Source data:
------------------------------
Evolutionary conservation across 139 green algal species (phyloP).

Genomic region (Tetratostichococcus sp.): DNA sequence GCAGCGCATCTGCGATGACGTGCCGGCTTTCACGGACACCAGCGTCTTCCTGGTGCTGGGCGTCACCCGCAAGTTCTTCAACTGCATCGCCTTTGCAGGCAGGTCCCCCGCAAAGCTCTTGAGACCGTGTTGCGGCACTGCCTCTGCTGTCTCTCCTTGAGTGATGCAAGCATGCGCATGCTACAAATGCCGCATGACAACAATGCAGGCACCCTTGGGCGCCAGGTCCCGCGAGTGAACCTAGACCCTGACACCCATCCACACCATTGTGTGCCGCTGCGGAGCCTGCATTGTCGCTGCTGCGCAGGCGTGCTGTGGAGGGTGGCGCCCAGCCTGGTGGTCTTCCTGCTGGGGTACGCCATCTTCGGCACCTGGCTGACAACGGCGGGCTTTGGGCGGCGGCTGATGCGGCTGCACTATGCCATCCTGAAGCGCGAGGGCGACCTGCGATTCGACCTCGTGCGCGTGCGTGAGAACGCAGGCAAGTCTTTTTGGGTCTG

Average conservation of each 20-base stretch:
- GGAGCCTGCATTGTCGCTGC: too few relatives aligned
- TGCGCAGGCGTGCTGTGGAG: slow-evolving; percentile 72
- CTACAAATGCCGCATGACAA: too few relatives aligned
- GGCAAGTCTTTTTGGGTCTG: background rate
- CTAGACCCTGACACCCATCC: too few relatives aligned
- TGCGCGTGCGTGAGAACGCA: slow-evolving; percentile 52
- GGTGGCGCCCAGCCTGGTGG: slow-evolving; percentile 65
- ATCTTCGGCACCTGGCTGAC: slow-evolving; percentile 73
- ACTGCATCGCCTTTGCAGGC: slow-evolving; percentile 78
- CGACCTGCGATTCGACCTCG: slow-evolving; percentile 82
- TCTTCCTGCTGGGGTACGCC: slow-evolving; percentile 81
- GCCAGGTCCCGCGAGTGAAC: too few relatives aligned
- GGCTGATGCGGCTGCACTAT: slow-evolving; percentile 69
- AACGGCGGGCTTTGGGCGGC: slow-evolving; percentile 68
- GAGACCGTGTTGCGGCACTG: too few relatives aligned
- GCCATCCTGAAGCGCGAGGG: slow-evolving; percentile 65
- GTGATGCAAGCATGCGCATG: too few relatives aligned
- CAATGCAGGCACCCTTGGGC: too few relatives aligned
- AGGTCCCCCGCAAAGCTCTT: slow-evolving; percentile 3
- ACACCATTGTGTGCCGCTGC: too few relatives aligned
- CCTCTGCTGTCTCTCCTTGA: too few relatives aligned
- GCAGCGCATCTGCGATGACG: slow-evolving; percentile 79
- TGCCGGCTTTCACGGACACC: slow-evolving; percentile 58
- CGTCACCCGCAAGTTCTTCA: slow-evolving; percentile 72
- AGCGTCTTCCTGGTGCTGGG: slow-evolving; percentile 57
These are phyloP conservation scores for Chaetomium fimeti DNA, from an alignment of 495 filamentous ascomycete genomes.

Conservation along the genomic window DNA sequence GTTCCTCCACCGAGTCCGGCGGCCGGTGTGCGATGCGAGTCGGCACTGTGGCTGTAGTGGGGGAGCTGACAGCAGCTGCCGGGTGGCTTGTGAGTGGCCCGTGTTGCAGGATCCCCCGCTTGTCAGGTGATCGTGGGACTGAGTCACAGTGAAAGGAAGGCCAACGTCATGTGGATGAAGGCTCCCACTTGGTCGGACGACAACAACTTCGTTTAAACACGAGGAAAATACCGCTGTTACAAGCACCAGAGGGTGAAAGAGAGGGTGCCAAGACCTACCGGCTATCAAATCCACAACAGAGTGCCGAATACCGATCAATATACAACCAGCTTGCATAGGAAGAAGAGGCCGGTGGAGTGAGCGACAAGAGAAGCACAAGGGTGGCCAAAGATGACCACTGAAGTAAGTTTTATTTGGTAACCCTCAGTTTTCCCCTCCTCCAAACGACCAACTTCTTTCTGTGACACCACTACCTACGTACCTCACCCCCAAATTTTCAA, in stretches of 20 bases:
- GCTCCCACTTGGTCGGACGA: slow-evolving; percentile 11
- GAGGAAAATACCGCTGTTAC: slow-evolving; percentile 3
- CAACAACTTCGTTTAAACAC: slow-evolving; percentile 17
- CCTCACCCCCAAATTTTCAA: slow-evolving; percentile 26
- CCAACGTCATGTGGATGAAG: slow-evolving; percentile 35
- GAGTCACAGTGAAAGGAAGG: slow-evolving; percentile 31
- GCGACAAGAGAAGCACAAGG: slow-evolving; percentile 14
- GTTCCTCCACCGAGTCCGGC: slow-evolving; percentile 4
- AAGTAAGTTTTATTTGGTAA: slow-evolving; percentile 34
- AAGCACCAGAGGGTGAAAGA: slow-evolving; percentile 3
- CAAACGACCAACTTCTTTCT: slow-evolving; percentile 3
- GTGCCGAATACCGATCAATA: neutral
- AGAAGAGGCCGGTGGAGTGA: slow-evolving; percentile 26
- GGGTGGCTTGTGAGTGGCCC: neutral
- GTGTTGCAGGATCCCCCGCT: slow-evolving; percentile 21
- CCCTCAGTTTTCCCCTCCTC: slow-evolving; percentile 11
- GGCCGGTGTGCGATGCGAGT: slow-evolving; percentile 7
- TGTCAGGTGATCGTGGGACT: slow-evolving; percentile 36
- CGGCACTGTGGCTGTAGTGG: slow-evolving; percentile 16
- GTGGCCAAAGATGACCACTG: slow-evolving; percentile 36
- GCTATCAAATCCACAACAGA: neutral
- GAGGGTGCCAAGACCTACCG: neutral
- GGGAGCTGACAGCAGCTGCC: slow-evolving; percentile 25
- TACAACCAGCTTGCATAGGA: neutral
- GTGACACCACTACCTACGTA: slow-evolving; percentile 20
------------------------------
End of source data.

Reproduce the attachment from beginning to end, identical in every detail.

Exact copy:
Evolutionary conservation across 139 green algal species (phyloP).

Genomic region (Tetratostichococcus sp.): DNA sequence GCAGCGCATCTGCGATGACGTGCCGGCTTTCACGGACACCAGCGTCTTCCTGGTGCTGGGCGTCACCCGCAAGTTCTTCAACTGCATCGCCTTTGCAGGCAGGTCCCCCGCAAAGCTCTTGAGACCGTGTTGCGGCACTGCCTCTGCTGTCTCTCCTTGAGTGATGCAAGCATGCGCATGCTACAAATGCCGCATGACAACAATGCAGGCACCCTTGGGCGCCAGGTCCCGCGAGTGAACCTAGACCCTGACACCCATCCACACCATTGTGTGCCGCTGCGGAGCCTGCATTGTCGCTGCTGCGCAGGCGTGCTGTGGAGGGTGGCGCCCAGCCTGGTGGTCTTCCTGCTGGGGTACGCCATCTTCGGCACCTGGCTGACAACGGCGGGCTTTGGGCGGCGGCTGATGCGGCTGCACTATGCCATCCTGAAGCGCGAGGGCGACCTGCGATTCGACCTCGTGCGCGTGCGTGAGAACGCAGGCAAGTCTTTTTGGGTCTG

Average conservation of each 20-base stretch:
- GGAGCCTGCATTGTCGCTGC: too few relatives aligned
- TGCGCAGGCGTGCTGTGGAG: slow-evolving; percentile 72
- CTACAAATGCCGCATGACAA: too few relatives aligned
- GGCAAGTCTTTTTGGGTCTG: background rate
- CTAGACCCTGACACCCATCC: too few relatives aligned
- TGCGCGTGCGTGAGAACGCA: slow-evolving; percentile 52
- GGTGGCGCCCAGCCTGGTGG: slow-evolving; percentile 65
- ATCTTCGGCACCTGGCTGAC: slow-evolving; percentile 73
- ACTGCATCGCCTTTGCAGGC: slow-evolving; percentile 78
- CGACCTGCGATTCGACCTCG: slow-evolving; percentile 82
- TCTTCCTGCTGGGGTACGCC: slow-evolving; percentile 81
- GCCAGGTCCCGCGAGTGAAC: too few relatives aligned
- GGCTGATGCGGCTGCACTAT: slow-evolving; percentile 69
- AACGGCGGGCTTTGGGCGGC: slow-evolving; percentile 68
- GAGACCGTGTTGCGGCACTG: too few relatives aligned
- GCCATCCTGAAGCGCGAGGG: slow-evolving; percentile 65
- GTGATGCAAGCATGCGCATG: too few relatives aligned
- CAATGCAGGCACCCTTGGGC: too few relatives aligned
- AGGTCCCCCGCAAAGCTCTT: slow-evolving; percentile 3
- ACACCATTGTGTGCCGCTGC: too few relatives aligned
- CCTCTGCTGTCTCTCCTTGA: too few relatives aligned
- GCAGCGCATCTGCGATGACG: slow-evolving; percentile 79
- TGCCGGCTTTCACGGACACC: slow-evolving; percentile 58
- CGTCACCCGCAAGTTCTTCA: slow-evolving; percentile 72
- AGCGTCTTCCTGGTGCTGGG: slow-evolving; percentile 57
These are phyloP conservation scores for Chaetomium fimeti DNA, from an alignment of 495 filamentous ascomycete genomes.

Conservation along the genomic window DNA sequence GTTCCTCCACCGAGTCCGGCGGCCGGTGTGCGATGCGAGTCGGCACTGTGGCTGTAGTGGGGGAGCTGACAGCAGCTGCCGGGTGGCTTGTGAGTGGCCCGTGTTGCAGGATCCCCCGCTTGTCAGGTGATCGTGGGACTGAGTCACAGTGAAAGGAAGGCCAACGTCATGTGGATGAAGGCTCCCACTTGGTCGGACGACAACAACTTCGTTTAAACACGAGGAAAATACCGCTGTTACAAGCACCAGAGGGTGAAAGAGAGGGTGCCAAGACCTACCGGCTATCAAATCCACAACAGAGTGCCGAATACCGATCAATATACAACCAGCTTGCATAGGAAGAAGAGGCCGGTGGAGTGAGCGACAAGAGAAGCACAAGGGTGGCCAAAGATGACCACTGAAGTAAGTTTTATTTGGTAACCCTCAGTTTTCCCCTCCTCCAAACGACCAACTTCTTTCTGTGACACCACTACCTACGTACCTCACCCCCAAATTTTCAA, in stretches of 20 bases:
- GCTCCCACTTGGTCGGACGA: slow-evolving; percentile 11
- GAGGAAAATACCGCTGTTAC: slow-evolving; percentile 3
- CAACAACTTCGTTTAAACAC: slow-evolving; percentile 17
- CCTCACCCCCAAATTTTCAA: slow-evolving; percentile 26
- CCAACGTCATGTGGATGAAG: slow-evolving; percentile 35
- GAGTCACAGTGAAAGGAAGG: slow-evolving; percentile 31
- GCGACAAGAGAAGCACAAGG: slow-evolving; percentile 14
- GTTCCTCCACCGAGTCCGGC: slow-evolving; percentile 4
- AAGTAAGTTTTATTTGGTAA: slow-evolving; percentile 34
- AAGCACCAGAGGGTGAAAGA: slow-evolving; percentile 3
- CAAACGACCAACTTCTTTCT: slow-evolving; percentile 3
- GTGCCGAATACCGATCAATA: neutral
- AGAAGAGGCCGGTGGAGTGA: slow-evolving; percentile 26
- GGGTGGCTTGTGAGTGGCCC: neutral
- GTGTTGCAGGATCCCCCGCT: slow-evolving; percentile 21
- CCCTCAGTTTTCCCCTCCTC: slow-evolving; percentile 11
- GGCCGGTGTGCGATGCGAGT: slow-evolving; percentile 7
- TGTCAGGTGATCGTGGGACT: slow-evolving; percentile 36
- CGGCACTGTGGCTGTAGTGG: slow-evolving; percentile 16
- GTGGCCAAAGATGACCACTG: slow-evolving; percentile 36
- GCTATCAAATCCACAACAGA: neutral
- GAGGGTGCCAAGACCTACCG: neutral
- GGGAGCTGACAGCAGCTGCC: slow-evolving; percentile 25
- TACAACCAGCTTGCATAGGA: neutral
- GTGACACCACTACCTACGTA: slow-evolving; percentile 20